The zombies gave a final whoop, and began to dive into the freezing black water. The brothers took a few steps back, Sam still weilding the chainsaw in case any of them should change their minds about who was on the menu.

"Wow, I didn't think that would work," Sam remarked when the last zombie had remained underwater for more than a few minutes, "You think they actually ate whatever is sleeping down there?"

"If they did, great," Dean said, as he inspected his bruised leg, "If not, I got enough buckshot in the car to serve everybody Brain Soup."

"Should we head back or wait around a bit more?" Sam asked, balancing the chainsaw on one shoulder as he eyes the setting sun.

"Let's head back," Dean decided, turning away, "I wait any longer and this leg won't be any use for walking."

"That's good to know." Sam said, swinging the chainsaw in a wide arc and clocking Dean in the back of the head.


Dean came to in the dark, his hands tied in front and his right leg so swollen that he couldn't have straightened it even if he weren't in an enclosed space.

"Sam?" he croaked.

"Dean! I thought they'd killed you!"

"Wait, didn't you hit me?"

"They had lookouts on the water, they pistol-whipped me and tied me to the steering wheel when I went out to cut the ice. They must have copied me to get to you." Sam said.

"...are we in the car?"

A finger tapped on the trunk lid above him. "Ah good, I was afraid we'd snapped your neck," said a male voice, "If it's any comfort, you'll be eaten before you run out of air."

"Wait, can't we talk about this?" Dean asked, as he felt hands give the car a good heave.

"Sorry, running out of daylight," the voice replied, "By the way Sam, the Sioux translation you found earlier was pretty crappy, it should have read, 'men who walked from the black and men who walked from the white'. Humans revived by black magic, and humans revived by white magic."

"You set us up?" Sam asked incredulously.

"We knew you were tracking the Elder rituals," the voice continued, as the car began to tip downwards, nails and spare change rolling around the trunk as it did so, "We also knew you'd drop everything to avert a zombie plague, though the door-to-door delivery idea was all you guys."

"And we've both been brought back to life thru white magic. By the angels." Dean finished, as a penny smacked into his face.

"Yep, you got your dark meat and your white meat." the voice said.

"When I get out of this I'm making a pie crust just for you buddy."

"I'll tell Mister Roman you said hi." the voice said, before the water closed in over the car.

"Dean, I still have a knife in my boot," Sam shouted, "And I know you have a spare key sewn into your jacket, but my hands are tied to the steering wheel. You need to find some way of getting out of the trunk."

Dean let his head drop to the floor, huffing out in the darkness as he tried to focus. No gun, so he couldn't shoot the lock. Even if he had a crowbar he couldn't wedge anything open with his hands tied.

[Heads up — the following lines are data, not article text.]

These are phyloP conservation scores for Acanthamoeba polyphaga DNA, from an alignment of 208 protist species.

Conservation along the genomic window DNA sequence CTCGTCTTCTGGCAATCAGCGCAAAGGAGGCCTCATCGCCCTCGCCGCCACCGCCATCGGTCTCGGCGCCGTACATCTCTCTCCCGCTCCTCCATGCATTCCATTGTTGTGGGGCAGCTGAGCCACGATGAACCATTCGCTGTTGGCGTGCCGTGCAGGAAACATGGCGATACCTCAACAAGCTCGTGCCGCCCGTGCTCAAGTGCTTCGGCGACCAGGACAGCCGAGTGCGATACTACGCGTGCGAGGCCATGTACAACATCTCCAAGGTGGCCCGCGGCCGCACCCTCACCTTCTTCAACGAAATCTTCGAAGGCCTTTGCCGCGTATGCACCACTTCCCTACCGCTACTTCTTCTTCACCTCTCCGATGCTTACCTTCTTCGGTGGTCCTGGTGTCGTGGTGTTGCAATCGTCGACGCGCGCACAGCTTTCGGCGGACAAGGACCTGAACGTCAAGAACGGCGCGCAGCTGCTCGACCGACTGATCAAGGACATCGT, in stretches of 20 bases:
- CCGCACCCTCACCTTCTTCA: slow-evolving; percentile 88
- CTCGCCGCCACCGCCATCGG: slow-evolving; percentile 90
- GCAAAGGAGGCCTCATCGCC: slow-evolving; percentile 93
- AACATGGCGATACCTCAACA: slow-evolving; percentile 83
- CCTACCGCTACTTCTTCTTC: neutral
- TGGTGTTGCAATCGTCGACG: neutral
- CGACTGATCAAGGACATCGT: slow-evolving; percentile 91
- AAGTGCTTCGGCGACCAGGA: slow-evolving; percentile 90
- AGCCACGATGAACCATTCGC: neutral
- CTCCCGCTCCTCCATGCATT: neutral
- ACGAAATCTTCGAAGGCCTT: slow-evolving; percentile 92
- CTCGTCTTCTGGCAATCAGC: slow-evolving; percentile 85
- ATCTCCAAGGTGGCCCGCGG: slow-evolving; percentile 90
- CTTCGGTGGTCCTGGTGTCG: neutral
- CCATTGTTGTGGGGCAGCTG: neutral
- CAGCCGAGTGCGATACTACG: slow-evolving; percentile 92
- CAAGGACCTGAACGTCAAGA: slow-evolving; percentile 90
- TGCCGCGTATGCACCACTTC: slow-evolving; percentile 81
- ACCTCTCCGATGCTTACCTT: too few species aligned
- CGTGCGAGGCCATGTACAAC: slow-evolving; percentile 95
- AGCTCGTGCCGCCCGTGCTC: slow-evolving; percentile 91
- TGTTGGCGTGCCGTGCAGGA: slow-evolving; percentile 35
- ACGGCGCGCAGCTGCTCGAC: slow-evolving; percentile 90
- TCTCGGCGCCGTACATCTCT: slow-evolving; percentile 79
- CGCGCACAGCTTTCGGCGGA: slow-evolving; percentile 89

Feeling in the corner, he found the panel for the brake light and tore it off. He could feel his ears pop as the car sank further, and reached inside the compartment to rip out the wiring.

"Hurry Dean!" Sam shouted, as freezing water poured in.

Dean used a piece of broken plastic to cut his restraints, and reaching inside his jacket seam, he tore out the key, clenched it between his teeth, and punched out the brakelight. He would only have a few seconds to reach his arm out, stick the key in the lock, assuming the current didn't snatch it from his numb fingers, and open the trunk, but he hoped it would be enough.

"Dean, knife in the left boot, remember!"

The water blanketed him, seeping into his bones so fast that he was gasping for breath. But he felt the key go in, and with his face pressed to the ceiling for a final lungful of air, he turned the lock and felt the trunk pop.

Swimming was actually easier at this depth, but he was moving blind with a bad leg, and he clutched at the driver-side window, smashing it open with his elbow. Feeling over Sam's legs for the knife, his hands so numb he nearly cut himself finding it, he slashed at the ropes and felt Sam push his way out of the car.

The opening in the ice was a lighter shade of black against the gloom, but they swam toward it, kicking off their shoes as they went, their lungs burning as they clambered out onto the surface.

"Never...again..." Dean gasped, rolling into a ball as he shivered horribly.

"Dean, we need to move," Sam said, also huddled in a wet heap and not taking his own advice.

Dean rolled his eyes heavenwards, waiting for another bad guy to bring a boot down on his face. When none did, he turned a few more degrees and saw that the motorcycle was still lying on it's side.

"Sammy," he croaked, "You strong enough to lift that thing upright?"

"Depends," Sammy croaked back, "What was my SAT score?"

Dean was silent for a moment. "Ya know, I can't recall."

"Good answer."